• The new FX4 could be the Ranger bakkie most fans have been waiting for.
• The new Ford FX4 achieves nearly Raptor-like off-road ability without sacrificing too much utility.
• Engineers have built the FX4 to be 80% Raptor.
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Ford's new Ranger is expected to become available in South Africa by 2022 but before then, some exciting developments might be in the product pipeline.
Although the T6 Ranger has been on sale for nearly a decade, it remains an excellent adventure bakkie platform. This fact is proven by the Raptor derivative, which is by far the most off-road capable bakkie you can buy, in South Africa.
For all its amazing ability, the Raptor does have a weakness: payload and towing capability. Product planners at Ford had to make compromises to achieve the Raptor's terrific wheel trave and off-road performance, much of which is enabled by an Everest rear axle.
The result is a bakkie which carries far less than other Ranger double-cabs (1 207kg versus 758kg) and tows 1 000kg less, too. For most Raptor owners, this is not an issue. But if you desire a more capable Ford Ranger double-cab 4x4 with superior load ratings, the new FX4 might just the bakkie you have been waiting for.
This FX4 is a real Safari capable bakkie
Previous Ranger FX4s have simply been a trim level with some styling and equipment upgrades, but this latest version offers significantly improved off-road ability.
What Ford's product development team has done, is create an 80% Raptor, with the latest FX4. Beyond the Raptor side steps, similar 17-inch wheels and those huge BF Goodrich KO2 all-terrain tyres, all the best off-road components are also present. That means Fox Racing supplied 2.0 monotube dampers at all four wheels, with appropriately configured coil springs.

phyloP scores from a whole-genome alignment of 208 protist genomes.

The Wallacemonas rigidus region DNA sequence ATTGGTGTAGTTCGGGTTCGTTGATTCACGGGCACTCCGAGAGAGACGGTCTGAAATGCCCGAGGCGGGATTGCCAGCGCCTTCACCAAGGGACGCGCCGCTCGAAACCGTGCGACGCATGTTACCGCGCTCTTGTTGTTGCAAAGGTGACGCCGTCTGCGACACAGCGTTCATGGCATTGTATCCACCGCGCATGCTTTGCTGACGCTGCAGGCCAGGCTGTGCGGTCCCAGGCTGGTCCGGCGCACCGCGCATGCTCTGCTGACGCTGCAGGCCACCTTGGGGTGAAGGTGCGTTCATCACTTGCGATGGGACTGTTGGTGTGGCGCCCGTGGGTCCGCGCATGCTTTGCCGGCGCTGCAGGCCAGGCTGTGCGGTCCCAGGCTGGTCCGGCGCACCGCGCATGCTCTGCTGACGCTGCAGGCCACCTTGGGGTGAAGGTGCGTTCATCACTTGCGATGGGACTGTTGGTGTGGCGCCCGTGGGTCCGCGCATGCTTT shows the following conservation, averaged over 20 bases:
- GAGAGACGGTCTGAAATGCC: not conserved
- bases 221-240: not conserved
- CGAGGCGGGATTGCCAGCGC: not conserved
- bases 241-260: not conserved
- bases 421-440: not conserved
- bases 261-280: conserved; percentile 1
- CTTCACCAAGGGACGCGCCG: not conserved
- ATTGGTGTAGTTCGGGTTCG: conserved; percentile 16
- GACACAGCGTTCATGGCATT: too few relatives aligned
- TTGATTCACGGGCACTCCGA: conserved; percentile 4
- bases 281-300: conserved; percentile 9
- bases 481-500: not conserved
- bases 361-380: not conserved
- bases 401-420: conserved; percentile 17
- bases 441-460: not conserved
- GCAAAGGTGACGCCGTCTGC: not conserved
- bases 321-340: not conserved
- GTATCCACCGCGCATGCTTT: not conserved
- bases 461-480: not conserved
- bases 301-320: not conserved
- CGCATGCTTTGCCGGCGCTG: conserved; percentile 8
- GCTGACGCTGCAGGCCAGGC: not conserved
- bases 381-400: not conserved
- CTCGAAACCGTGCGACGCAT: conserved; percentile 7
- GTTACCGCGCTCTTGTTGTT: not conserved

The Ranger FX4 sits comfortably between Raptor and a conventional Wildtrak or Thunder double-cab 4x4, in terms of ground clearance, at 256mm.
As a reference, the Raptor has 283mm of underbody clearance and a standard factory Ford Ranger double-cab 4x4: 237mm. The new FX4 also rides 20mm higher, which helps it to achieve a two-degree greater approach angle, which should prevent snagging in very technical off-road terrain.
A Raptor with leaf-springs
What really makes FX4 so appealing is how it manages to achieve nearly Raptor-like off-road ability without sacrificing too much utility. The most notable mechanical difference between the new FX4 and Raptor is the rear suspension configuration.
Whereas the Raptor uses a multi-link rear axle, similar to that of the Ford Everest SUV, engineers have built the FX4 with a more conventional leaf-sprung rear suspension. This accounts for the slight difference in ground clearance between the Raptor and FX4 (286mm versus 256mm) but also makes for a more robust towing and load platform.
The result is a that Ford's new Ranger FX4 can tow 3 500kg, which is 40% more than a Raptor, while stacking 30% more braai wood or kit in the loadbox, which is rated for 981kg.
If the idea of a leaf-sprung Raptor appeals, then the Ford Ranger FX4 makes a great deal of sense. Although it is only available in Australia for now, with a similar kit being marketed under the Tremor badge in North America, Ford has proven that it is not averse to eventually deploying special edition Rangers to all global markets – in time.
With South African adventure bakkie owners always keen on loading up a lot of gear and heading out into Namibia, Botswana or Mozambique, the FX4's combination of Raptor bits and carrying capacity would be a big win in the local market.